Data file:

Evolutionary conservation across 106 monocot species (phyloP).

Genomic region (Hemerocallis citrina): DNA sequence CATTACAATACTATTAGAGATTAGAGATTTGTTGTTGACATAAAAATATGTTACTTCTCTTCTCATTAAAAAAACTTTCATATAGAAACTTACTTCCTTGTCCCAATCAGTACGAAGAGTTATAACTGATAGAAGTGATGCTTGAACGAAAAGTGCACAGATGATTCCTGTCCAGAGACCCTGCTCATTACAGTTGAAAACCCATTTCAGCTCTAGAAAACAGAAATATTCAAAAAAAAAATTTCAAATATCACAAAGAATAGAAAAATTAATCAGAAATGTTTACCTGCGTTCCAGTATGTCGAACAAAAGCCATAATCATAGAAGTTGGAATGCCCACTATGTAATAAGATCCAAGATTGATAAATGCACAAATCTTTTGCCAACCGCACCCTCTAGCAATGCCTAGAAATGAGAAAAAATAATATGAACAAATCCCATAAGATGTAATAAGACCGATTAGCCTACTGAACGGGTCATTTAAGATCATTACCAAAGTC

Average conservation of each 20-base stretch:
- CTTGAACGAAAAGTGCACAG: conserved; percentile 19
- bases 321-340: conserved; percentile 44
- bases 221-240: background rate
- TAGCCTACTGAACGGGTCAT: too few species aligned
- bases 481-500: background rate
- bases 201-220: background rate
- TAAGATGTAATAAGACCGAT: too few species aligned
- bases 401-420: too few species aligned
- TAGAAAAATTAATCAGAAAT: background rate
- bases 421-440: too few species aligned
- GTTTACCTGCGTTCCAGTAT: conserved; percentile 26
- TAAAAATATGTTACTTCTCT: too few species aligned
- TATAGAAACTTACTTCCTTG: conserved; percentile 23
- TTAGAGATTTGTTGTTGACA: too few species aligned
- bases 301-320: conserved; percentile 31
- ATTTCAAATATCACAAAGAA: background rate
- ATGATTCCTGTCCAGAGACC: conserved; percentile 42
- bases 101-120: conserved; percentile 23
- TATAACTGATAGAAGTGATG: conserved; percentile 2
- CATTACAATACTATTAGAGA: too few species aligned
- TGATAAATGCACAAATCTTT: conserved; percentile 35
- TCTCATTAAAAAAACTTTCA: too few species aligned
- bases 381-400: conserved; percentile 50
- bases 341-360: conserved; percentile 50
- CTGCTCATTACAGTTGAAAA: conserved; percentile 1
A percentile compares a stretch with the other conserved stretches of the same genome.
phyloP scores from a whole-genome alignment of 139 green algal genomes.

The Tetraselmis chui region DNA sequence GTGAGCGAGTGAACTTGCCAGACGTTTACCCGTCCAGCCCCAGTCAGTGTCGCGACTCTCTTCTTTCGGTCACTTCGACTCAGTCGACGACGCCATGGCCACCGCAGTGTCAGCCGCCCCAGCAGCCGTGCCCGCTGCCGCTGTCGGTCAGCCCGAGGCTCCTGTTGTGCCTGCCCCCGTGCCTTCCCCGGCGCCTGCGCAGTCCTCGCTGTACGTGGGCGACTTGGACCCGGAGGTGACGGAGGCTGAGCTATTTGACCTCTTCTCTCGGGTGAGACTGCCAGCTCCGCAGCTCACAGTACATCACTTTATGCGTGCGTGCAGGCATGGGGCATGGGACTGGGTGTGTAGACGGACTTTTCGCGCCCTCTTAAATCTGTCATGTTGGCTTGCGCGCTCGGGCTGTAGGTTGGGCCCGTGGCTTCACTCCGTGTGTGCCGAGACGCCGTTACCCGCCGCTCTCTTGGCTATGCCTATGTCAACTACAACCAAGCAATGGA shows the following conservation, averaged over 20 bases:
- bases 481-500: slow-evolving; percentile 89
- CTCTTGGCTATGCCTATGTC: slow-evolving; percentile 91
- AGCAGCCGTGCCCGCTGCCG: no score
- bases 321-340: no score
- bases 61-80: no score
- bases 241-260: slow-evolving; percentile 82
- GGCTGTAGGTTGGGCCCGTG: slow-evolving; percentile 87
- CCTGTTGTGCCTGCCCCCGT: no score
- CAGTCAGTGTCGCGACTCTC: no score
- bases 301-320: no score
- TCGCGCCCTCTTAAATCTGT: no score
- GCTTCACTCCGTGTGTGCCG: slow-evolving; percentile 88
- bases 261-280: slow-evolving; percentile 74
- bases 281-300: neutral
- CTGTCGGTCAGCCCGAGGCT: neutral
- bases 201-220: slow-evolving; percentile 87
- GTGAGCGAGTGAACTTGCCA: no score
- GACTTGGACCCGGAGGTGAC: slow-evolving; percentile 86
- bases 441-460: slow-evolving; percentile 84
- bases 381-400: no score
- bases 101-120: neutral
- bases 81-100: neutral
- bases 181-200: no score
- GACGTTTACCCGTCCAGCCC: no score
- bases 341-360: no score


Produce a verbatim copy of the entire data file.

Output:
Evolutionary conservation across 106 monocot species (phyloP).

Genomic region (Hemerocallis citrina): DNA sequence CATTACAATACTATTAGAGATTAGAGATTTGTTGTTGACATAAAAATATGTTACTTCTCTTCTCATTAAAAAAACTTTCATATAGAAACTTACTTCCTTGTCCCAATCAGTACGAAGAGTTATAACTGATAGAAGTGATGCTTGAACGAAAAGTGCACAGATGATTCCTGTCCAGAGACCCTGCTCATTACAGTTGAAAACCCATTTCAGCTCTAGAAAACAGAAATATTCAAAAAAAAAATTTCAAATATCACAAAGAATAGAAAAATTAATCAGAAATGTTTACCTGCGTTCCAGTATGTCGAACAAAAGCCATAATCATAGAAGTTGGAATGCCCACTATGTAATAAGATCCAAGATTGATAAATGCACAAATCTTTTGCCAACCGCACCCTCTAGCAATGCCTAGAAATGAGAAAAAATAATATGAACAAATCCCATAAGATGTAATAAGACCGATTAGCCTACTGAACGGGTCATTTAAGATCATTACCAAAGTC

Average conservation of each 20-base stretch:
- CTTGAACGAAAAGTGCACAG: conserved; percentile 19
- bases 321-340: conserved; percentile 44
- bases 221-240: background rate
- TAGCCTACTGAACGGGTCAT: too few species aligned
- bases 481-500: background rate
- bases 201-220: background rate
- TAAGATGTAATAAGACCGAT: too few species aligned
- bases 401-420: too few species aligned
- TAGAAAAATTAATCAGAAAT: background rate
- bases 421-440: too few species aligned
- GTTTACCTGCGTTCCAGTAT: conserved; percentile 26
- TAAAAATATGTTACTTCTCT: too few species aligned
- TATAGAAACTTACTTCCTTG: conserved; percentile 23
- TTAGAGATTTGTTGTTGACA: too few species aligned
- bases 301-320: conserved; percentile 31
- ATTTCAAATATCACAAAGAA: background rate
- ATGATTCCTGTCCAGAGACC: conserved; percentile 42
- bases 101-120: conserved; percentile 23
- TATAACTGATAGAAGTGATG: conserved; percentile 2
- CATTACAATACTATTAGAGA: too few species aligned
- TGATAAATGCACAAATCTTT: conserved; percentile 35
- TCTCATTAAAAAAACTTTCA: too few species aligned
- bases 381-400: conserved; percentile 50
- bases 341-360: conserved; percentile 50
- CTGCTCATTACAGTTGAAAA: conserved; percentile 1
A percentile compares a stretch with the other conserved stretches of the same genome.
phyloP scores from a whole-genome alignment of 139 green algal genomes.

The Tetraselmis chui region DNA sequence GTGAGCGAGTGAACTTGCCAGACGTTTACCCGTCCAGCCCCAGTCAGTGTCGCGACTCTCTTCTTTCGGTCACTTCGACTCAGTCGACGACGCCATGGCCACCGCAGTGTCAGCCGCCCCAGCAGCCGTGCCCGCTGCCGCTGTCGGTCAGCCCGAGGCTCCTGTTGTGCCTGCCCCCGTGCCTTCCCCGGCGCCTGCGCAGTCCTCGCTGTACGTGGGCGACTTGGACCCGGAGGTGACGGAGGCTGAGCTATTTGACCTCTTCTCTCGGGTGAGACTGCCAGCTCCGCAGCTCACAGTACATCACTTTATGCGTGCGTGCAGGCATGGGGCATGGGACTGGGTGTGTAGACGGACTTTTCGCGCCCTCTTAAATCTGTCATGTTGGCTTGCGCGCTCGGGCTGTAGGTTGGGCCCGTGGCTTCACTCCGTGTGTGCCGAGACGCCGTTACCCGCCGCTCTCTTGGCTATGCCTATGTCAACTACAACCAAGCAATGGA shows the following conservation, averaged over 20 bases:
- bases 481-500: slow-evolving; percentile 89
- CTCTTGGCTATGCCTATGTC: slow-evolving; percentile 91
- AGCAGCCGTGCCCGCTGCCG: no score
- bases 321-340: no score
- bases 61-80: no score
- bases 241-260: slow-evolving; percentile 82
- GGCTGTAGGTTGGGCCCGTG: slow-evolving; percentile 87
- CCTGTTGTGCCTGCCCCCGT: no score
- CAGTCAGTGTCGCGACTCTC: no score
- bases 301-320: no score
- TCGCGCCCTCTTAAATCTGT: no score
- GCTTCACTCCGTGTGTGCCG: slow-evolving; percentile 88
- bases 261-280: slow-evolving; percentile 74
- bases 281-300: neutral
- CTGTCGGTCAGCCCGAGGCT: neutral
- bases 201-220: slow-evolving; percentile 87
- GTGAGCGAGTGAACTTGCCA: no score
- GACTTGGACCCGGAGGTGAC: slow-evolving; percentile 86
- bases 441-460: slow-evolving; percentile 84
- bases 381-400: no score
- bases 101-120: neutral
- bases 81-100: neutral
- bases 181-200: no score
- GACGTTTACCCGTCCAGCCC: no score
- bases 341-360: no score